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The City of Danville on Thursday joined three other municipalities and a development company in signing a letter of intent to form a regional authority that will develop a multimodal industrial park in Hurt.
Over the next six months, bylaws and ordinances will be developed to formally create the new authority, which will be known as the Staunton River Regional Industrial Facility Authority. The authority will oversee the development of the Southern Virginia Multimodal Park.
Danville Mayor John Gilstrap said City Council is pleased to be part of this regional effort.
“Even though the City is the most geographically distant partner from the authority’s site, the Council understands the importance of regionalism and strongly believes that development of the site and its multimodal infrastructure will both directly and indirectly be an asset to Danville and its businesses,” Gilstrap said. “Through our involvement with the County in the existing Danville-Pittsylvania County Regional Industrial Facility Authority, we know firsthand that the best way of moving the region forward is by uniting and working together on key projects of importance.”
Gilstrap was joined by representatives from Pittsylvania County, the Town of Hurt, the Town of Altavista and Southern Virginia Multimodal Park LLC at a document signing ceremony held at the Willows of Runk and Pratt in Hurt. The document not only brings together the five parties and their collective resources, but also links two of the new state’s economic development program GoVirginia regions while recognizing the importance of the industrial park to the U.S. 29 corridor.
The Southern Virginia Multimodal Park (SVMP) is the newest of the Samet Corp.’s endorsed industrial parks. The park is served by industrial capacity water and sewer, and it is being studied and promoted for an intermodal facility due to the park’s direct rail and highway access.
Robert W. “Bob” Warren, Chairman of the Pittsylvania County Board of Supervisors, shared his optimism for initiating the creation of the Authority. “Creating a partnership amongst our neighbors to market and develop the regionally important SVMP in Hurt has been long overdue,” Warren said. “This partnership and resulting Authority will assist our region, and especially the Town of Hurt, in continuing to move past our recent losses and better position us for future gains.”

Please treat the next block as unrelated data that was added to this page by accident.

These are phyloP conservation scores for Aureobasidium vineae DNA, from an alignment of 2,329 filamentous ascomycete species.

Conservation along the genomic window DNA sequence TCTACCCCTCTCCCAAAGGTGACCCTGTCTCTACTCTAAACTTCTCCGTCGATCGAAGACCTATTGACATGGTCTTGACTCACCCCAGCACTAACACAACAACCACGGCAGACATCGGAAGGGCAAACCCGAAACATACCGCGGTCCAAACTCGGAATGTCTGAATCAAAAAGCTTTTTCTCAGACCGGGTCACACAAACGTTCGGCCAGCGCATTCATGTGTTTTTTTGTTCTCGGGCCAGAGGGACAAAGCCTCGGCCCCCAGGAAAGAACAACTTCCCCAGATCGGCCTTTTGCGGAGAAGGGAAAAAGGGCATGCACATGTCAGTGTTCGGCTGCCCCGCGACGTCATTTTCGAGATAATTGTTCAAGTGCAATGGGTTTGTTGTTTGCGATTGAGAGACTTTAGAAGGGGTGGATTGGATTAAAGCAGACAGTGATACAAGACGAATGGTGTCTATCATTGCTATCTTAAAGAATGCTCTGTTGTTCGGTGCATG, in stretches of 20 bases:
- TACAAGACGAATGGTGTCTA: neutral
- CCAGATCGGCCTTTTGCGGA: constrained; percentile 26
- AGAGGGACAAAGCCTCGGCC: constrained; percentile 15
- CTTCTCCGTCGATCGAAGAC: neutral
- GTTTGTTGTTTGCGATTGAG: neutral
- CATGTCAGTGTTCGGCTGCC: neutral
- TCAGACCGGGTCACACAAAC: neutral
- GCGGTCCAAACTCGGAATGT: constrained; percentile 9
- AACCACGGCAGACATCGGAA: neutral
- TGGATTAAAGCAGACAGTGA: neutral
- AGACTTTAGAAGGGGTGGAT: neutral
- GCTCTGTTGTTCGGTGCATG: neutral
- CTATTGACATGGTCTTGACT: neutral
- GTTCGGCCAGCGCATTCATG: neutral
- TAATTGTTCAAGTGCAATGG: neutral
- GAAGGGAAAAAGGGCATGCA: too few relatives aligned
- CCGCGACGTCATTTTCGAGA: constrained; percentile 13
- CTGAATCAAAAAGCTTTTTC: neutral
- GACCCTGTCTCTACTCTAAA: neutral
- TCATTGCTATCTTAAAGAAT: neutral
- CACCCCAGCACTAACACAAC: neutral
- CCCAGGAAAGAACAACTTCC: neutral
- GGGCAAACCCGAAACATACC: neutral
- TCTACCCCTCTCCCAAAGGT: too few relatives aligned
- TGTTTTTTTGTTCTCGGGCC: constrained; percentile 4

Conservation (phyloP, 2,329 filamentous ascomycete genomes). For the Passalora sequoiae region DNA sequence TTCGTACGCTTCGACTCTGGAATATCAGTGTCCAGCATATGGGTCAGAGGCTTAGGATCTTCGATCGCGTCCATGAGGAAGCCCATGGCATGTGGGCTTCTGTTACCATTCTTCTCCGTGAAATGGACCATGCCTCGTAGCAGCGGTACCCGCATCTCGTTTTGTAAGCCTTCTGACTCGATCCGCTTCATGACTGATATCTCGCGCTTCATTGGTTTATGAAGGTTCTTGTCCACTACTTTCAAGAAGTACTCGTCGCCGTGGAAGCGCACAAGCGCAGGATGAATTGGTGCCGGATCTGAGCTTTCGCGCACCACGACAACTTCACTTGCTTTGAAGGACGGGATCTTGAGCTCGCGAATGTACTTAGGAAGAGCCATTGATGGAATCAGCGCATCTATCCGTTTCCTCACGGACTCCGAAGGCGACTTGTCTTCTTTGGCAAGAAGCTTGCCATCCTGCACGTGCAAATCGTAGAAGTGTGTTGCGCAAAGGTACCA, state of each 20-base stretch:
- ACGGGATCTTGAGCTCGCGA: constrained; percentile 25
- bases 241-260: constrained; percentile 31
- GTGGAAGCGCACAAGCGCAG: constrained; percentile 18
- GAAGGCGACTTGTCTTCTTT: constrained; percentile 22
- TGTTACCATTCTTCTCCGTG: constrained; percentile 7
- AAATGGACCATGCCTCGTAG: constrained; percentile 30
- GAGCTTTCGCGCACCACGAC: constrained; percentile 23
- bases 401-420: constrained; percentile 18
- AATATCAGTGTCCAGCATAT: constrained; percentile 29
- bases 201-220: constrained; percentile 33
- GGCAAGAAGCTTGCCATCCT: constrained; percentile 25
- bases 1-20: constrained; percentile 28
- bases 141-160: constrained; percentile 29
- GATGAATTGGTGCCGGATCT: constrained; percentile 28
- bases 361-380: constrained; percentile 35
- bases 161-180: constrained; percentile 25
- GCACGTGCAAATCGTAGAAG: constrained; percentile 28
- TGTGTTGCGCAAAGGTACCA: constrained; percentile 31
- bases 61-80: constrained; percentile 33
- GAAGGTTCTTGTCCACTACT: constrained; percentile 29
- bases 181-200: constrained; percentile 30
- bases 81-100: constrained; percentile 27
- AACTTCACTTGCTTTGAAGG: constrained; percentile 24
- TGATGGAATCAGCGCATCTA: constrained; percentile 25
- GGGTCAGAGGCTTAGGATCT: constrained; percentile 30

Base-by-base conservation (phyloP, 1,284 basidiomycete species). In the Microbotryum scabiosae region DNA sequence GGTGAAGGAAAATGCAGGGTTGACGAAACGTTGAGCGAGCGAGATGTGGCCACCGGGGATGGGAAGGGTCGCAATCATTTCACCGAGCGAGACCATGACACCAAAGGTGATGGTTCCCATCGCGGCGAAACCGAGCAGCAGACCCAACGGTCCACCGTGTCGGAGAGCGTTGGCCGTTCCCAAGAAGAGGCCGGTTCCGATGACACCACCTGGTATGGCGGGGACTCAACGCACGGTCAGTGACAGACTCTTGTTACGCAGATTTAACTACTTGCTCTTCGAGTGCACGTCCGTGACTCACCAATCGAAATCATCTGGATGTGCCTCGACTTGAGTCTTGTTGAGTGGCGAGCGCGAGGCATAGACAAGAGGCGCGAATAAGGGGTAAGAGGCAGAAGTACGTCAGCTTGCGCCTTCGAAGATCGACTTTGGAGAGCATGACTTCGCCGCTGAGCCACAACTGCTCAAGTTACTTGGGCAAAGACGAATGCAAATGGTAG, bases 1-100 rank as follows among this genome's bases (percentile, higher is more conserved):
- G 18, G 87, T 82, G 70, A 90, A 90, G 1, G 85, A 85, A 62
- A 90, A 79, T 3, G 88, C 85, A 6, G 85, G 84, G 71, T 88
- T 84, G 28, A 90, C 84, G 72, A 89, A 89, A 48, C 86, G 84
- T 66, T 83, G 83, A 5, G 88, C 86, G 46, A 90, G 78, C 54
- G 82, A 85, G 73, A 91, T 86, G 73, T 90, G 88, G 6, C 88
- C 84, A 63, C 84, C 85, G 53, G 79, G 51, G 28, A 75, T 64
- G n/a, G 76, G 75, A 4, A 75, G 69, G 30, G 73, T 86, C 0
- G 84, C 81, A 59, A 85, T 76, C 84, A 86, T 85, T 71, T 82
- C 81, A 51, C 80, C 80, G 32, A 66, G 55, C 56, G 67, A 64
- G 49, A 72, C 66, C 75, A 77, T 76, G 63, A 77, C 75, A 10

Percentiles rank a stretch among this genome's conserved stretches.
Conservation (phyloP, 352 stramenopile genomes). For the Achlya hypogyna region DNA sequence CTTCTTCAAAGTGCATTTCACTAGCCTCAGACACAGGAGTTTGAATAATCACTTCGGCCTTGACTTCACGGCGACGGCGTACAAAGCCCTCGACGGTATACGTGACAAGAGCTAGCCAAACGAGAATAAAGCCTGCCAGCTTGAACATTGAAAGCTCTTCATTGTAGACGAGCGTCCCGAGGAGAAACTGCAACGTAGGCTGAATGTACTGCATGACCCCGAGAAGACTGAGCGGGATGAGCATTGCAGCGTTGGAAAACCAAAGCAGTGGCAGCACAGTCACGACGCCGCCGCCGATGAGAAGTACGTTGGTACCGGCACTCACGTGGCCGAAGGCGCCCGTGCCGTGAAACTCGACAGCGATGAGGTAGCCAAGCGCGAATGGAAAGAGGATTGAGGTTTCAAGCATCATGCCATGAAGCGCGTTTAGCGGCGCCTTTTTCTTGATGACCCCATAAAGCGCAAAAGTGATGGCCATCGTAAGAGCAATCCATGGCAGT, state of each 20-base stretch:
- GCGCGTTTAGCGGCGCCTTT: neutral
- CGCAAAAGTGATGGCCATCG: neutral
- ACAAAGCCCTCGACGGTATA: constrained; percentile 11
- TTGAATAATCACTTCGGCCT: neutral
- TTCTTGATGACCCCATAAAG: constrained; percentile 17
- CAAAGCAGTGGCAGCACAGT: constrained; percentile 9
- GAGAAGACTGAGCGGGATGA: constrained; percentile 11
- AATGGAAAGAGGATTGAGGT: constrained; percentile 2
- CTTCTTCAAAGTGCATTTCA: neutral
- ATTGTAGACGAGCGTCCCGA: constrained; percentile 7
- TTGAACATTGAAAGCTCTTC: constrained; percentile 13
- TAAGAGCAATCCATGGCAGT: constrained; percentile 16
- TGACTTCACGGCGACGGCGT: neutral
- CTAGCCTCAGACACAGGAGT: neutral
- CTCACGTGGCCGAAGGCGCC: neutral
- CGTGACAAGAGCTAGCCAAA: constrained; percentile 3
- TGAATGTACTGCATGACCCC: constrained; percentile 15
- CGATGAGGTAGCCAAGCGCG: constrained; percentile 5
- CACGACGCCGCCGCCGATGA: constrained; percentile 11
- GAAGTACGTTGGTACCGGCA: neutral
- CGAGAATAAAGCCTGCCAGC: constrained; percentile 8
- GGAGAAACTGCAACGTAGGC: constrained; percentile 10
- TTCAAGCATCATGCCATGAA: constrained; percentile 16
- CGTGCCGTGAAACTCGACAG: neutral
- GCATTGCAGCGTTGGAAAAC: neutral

Town of Hurt Mayor Gary Poindexter was appreciative of the regional partnership and viewed the letter of intent as a symbol of the larger region taking a different approach to economic development.
“For some time now, and especially during the past year, we have had to ask ourselves who we should really be competing with — each other regionally, or the rest of the globe,” Poindexter said. “This document is a milestone because it is the first step beyond the conversational in putting together a consortium of people who recognize the SVMP's potential to play a key role in transforming our region's socioeconomic landscape, and who are solidly committed to doing their part in making that happen. When we upshift to thinking on a regional scale, we begin operating on a higher plane where something that's good for one of us is ultimately good for all of us.”
Mike Mattox, Town of Altavista mayor, agreed, saying, “Altavista is pleased to be a partner in the development of the Staunton River RIFA. Regionalism is the key in ensuring sustainable futures for our communities. The Southern Virginia intermodal facility will be the standard for regional cooperation in the Commonwealth and demonstrates that economic development can succeed in a partnership. Altavista and Hurt have always shared a regional vision and kinship, and now working with Pittsylvania County and the City of Danville strengthens the efforts to revitalize the site and provide new investment and jobs for Southern Virginia. I am honored to stand with the officials from the region and create a new legacy for our region of Southern Virginia.”
Jess Washburn, managing partner of SVMP LLC, stated, “SVMP LLC is pleased to join forces with our local municipal partners. Redevelopment of this critical employment and industrial center requires a public-private partnership, to drive success. Our plan is to leverage the vast industrial infrastructure and resources on the site including water, sewer and rail to attract investment, economic development and job growth. This new Authority will make possible the success of the Southern Virginia Multimodal Park. We are thankful for the opportunity to participate in this important partnership and we are excited about the future of SVMP."
The Samet Corp. of Greensboro, N.C., purchased the property that formerly housed the Klopman Mills plant about a year ago. At its peak, Klopman Mills employed about 1,300 people at the plant before closing it in 2007. The company opened in the 1940s as a small manufacturer, but was sold in the 1950s to Burlington Industries. The plant — located at 797 Main St. in Hurt — dyed and sold cloth.
A study to determine whether the site was feasible for Virginia’s second inland port began Feb. 15.